I stared at her, tempted to laugh. “My dear young lady,” I told her, “I am an outlaw, practically, who trades with the Kongo natives and attempts to elude the Belgian officials as much as possible. I’m tolerated here in Ticao because I bribe the Portuguese. I’m no hero. To the Belgians I am practically what an I. D. B. is in the Transvaal. And you know what an illicit diamond buyer is considered.”

“I don’t believe it,” she said firmly. “I think you stay here to help the poor natives.”

She was so beautifully sincere in attributing the noblest motives to me that I could not laugh at her. Her blessed incomprehension made me forbear to kick Mboka, who is my official gun bearer and lieutenant, when he lost the bolt of my best rifle and threw away the weapon to conceal his misdoing. I had to kick him twice over the day following for the lapse, when he took advantage of my lenience and stole half of my jam.

She was a charming girl. Mrs. Braymore was suffering in the journeying and stoically relapsed into silence to conceal her emotion, but Alicia was perpetually lively and eager for new things of interest.

She soon grew to adopt a tone of frank friendliness with me, and I had to remind myself more than once that she was engaged to Graham’s brother, and that it would not do for me to fall in love with her. It was odd about her engagement, though. She spoke of her fiancé quite simply, but without any excess of affection. In fact, she confessed that she thought of him more as a brother than anything else. All three of them, Graham, his brother and Alicia, had been raised together and were very much like brothers and sister.

I told myself sternly that, no matter how she felt about her fiancé, she was engaged to him, and I had better forget that she was delightful to look upon and an amazingly good companion. I could not manage it, however, and the last week of the trip was not easy for me. I had to be friendly and no more.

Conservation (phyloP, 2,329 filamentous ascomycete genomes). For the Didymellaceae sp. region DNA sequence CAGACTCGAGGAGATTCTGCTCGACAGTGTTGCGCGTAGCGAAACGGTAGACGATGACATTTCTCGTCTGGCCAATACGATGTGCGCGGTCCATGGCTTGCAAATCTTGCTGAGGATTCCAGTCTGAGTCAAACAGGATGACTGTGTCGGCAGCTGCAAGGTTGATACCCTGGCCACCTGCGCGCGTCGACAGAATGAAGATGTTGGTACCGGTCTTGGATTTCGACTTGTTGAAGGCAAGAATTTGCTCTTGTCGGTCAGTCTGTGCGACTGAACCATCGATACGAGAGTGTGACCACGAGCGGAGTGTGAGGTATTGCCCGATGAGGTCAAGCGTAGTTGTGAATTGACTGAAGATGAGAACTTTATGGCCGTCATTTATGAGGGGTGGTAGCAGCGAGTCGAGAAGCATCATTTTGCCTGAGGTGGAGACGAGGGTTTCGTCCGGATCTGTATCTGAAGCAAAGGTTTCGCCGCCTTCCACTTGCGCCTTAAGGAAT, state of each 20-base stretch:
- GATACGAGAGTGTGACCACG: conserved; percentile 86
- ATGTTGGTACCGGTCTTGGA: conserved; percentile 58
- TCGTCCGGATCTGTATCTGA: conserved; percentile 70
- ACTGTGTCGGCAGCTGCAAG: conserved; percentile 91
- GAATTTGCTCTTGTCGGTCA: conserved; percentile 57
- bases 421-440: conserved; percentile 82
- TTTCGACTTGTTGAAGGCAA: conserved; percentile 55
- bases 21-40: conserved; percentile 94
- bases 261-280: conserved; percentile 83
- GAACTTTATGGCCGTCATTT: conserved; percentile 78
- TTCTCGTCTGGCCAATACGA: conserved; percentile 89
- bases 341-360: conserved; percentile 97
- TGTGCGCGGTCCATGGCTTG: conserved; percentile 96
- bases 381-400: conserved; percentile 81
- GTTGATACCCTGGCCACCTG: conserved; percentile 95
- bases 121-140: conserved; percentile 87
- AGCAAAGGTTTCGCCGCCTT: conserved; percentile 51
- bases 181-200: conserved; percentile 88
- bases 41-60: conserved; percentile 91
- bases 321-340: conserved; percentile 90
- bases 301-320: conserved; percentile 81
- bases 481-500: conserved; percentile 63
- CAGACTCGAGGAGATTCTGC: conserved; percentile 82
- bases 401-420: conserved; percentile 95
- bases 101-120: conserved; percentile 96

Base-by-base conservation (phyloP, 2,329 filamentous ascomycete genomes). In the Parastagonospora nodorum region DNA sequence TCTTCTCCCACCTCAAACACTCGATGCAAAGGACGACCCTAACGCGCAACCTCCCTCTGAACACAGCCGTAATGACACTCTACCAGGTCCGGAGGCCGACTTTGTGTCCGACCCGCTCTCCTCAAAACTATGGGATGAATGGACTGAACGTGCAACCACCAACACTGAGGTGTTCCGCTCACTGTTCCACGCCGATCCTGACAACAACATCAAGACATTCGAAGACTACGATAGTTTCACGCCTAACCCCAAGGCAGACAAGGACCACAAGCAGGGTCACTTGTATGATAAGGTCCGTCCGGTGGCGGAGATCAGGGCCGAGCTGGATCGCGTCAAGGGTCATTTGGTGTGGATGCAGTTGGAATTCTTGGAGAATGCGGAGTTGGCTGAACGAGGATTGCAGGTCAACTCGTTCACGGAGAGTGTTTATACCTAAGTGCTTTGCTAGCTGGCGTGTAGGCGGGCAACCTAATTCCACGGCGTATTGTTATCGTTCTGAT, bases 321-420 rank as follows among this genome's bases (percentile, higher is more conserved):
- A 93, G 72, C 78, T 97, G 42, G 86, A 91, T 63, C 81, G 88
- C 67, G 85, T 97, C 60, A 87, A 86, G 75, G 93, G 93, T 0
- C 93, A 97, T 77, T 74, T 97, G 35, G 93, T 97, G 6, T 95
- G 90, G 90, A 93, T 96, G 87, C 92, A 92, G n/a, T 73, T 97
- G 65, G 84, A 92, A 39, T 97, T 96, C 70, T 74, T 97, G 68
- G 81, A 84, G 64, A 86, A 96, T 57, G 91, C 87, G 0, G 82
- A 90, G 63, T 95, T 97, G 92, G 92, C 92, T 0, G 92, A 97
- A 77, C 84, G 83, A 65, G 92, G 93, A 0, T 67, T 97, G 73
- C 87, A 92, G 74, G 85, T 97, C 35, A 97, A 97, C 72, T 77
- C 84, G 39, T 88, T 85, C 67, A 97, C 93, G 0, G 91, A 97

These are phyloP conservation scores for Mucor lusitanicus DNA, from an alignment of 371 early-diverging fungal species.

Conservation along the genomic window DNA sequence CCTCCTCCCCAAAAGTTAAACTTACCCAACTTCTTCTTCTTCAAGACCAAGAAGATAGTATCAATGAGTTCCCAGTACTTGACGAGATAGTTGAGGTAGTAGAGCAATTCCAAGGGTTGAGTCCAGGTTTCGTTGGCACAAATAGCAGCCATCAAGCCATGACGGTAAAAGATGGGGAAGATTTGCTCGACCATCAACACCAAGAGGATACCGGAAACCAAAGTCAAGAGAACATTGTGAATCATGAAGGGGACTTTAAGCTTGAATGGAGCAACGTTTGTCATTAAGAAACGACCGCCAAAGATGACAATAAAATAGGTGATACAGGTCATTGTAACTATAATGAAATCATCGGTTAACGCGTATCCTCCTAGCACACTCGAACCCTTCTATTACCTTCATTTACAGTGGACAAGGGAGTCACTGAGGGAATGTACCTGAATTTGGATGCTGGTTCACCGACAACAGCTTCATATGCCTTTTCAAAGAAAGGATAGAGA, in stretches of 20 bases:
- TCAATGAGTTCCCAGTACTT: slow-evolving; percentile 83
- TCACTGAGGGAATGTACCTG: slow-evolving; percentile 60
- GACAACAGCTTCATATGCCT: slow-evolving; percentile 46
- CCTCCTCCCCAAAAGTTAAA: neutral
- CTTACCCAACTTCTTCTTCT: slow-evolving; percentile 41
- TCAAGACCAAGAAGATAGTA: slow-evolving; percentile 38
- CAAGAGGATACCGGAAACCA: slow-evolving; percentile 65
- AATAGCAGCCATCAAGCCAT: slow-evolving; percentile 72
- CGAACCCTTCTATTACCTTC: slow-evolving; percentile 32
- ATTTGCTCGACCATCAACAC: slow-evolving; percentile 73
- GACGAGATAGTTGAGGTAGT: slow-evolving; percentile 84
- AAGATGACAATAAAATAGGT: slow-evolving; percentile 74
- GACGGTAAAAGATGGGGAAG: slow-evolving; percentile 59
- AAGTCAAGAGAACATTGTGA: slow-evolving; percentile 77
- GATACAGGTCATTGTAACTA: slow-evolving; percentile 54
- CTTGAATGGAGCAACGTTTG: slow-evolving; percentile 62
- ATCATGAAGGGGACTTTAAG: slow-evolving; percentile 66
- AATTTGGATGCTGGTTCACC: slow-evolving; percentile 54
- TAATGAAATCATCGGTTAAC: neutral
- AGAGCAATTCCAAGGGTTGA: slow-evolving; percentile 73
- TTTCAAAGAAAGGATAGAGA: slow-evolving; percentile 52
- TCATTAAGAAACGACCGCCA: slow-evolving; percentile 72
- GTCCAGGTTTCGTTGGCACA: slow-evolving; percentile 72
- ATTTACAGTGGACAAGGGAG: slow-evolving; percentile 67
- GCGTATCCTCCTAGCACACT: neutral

In a way I was very glad when we saw two khaki sun helmets coming toward us, though I was much depressed at the thought of parting from Alicia. I had sent a runner on ahead, and Graham and his brother met us some four miles down the trail. I was pleasantly surprised at the sight of Graham’s brother. Years before he had been at a little English seaside resort where I was spending the summer and we had grown very friendly. He kissed Alicia in a brotherly fashion and shook hands with me.

“I perpetrate a bromide,” he said quizzically. “The world is a small place.”

“Arthur Graham!” I exclaimed. “I knew you in Clovelly six years ago.”

“You’re right,” he said cheerfully. “How are you now? Then you were flirting mildly with a buxom Devon lassie.”

“And now we meet in darkest Africa,” I said, smiling. “Let’s move on.”

We went forward again, Alicia, in the ox cart, gayly retailing to the two brothers our adventures on the trip up. I was rather surprised to notice that both of them were heavily armed, and it bothered me a little. It looked as if there were trouble with the natives. Each of the two brothers carried a heavy repeating rifle besides an automatic pistol in his belt, and Arthur looked decidedly worn, though I saw that he was trying to conceal it from Alicia.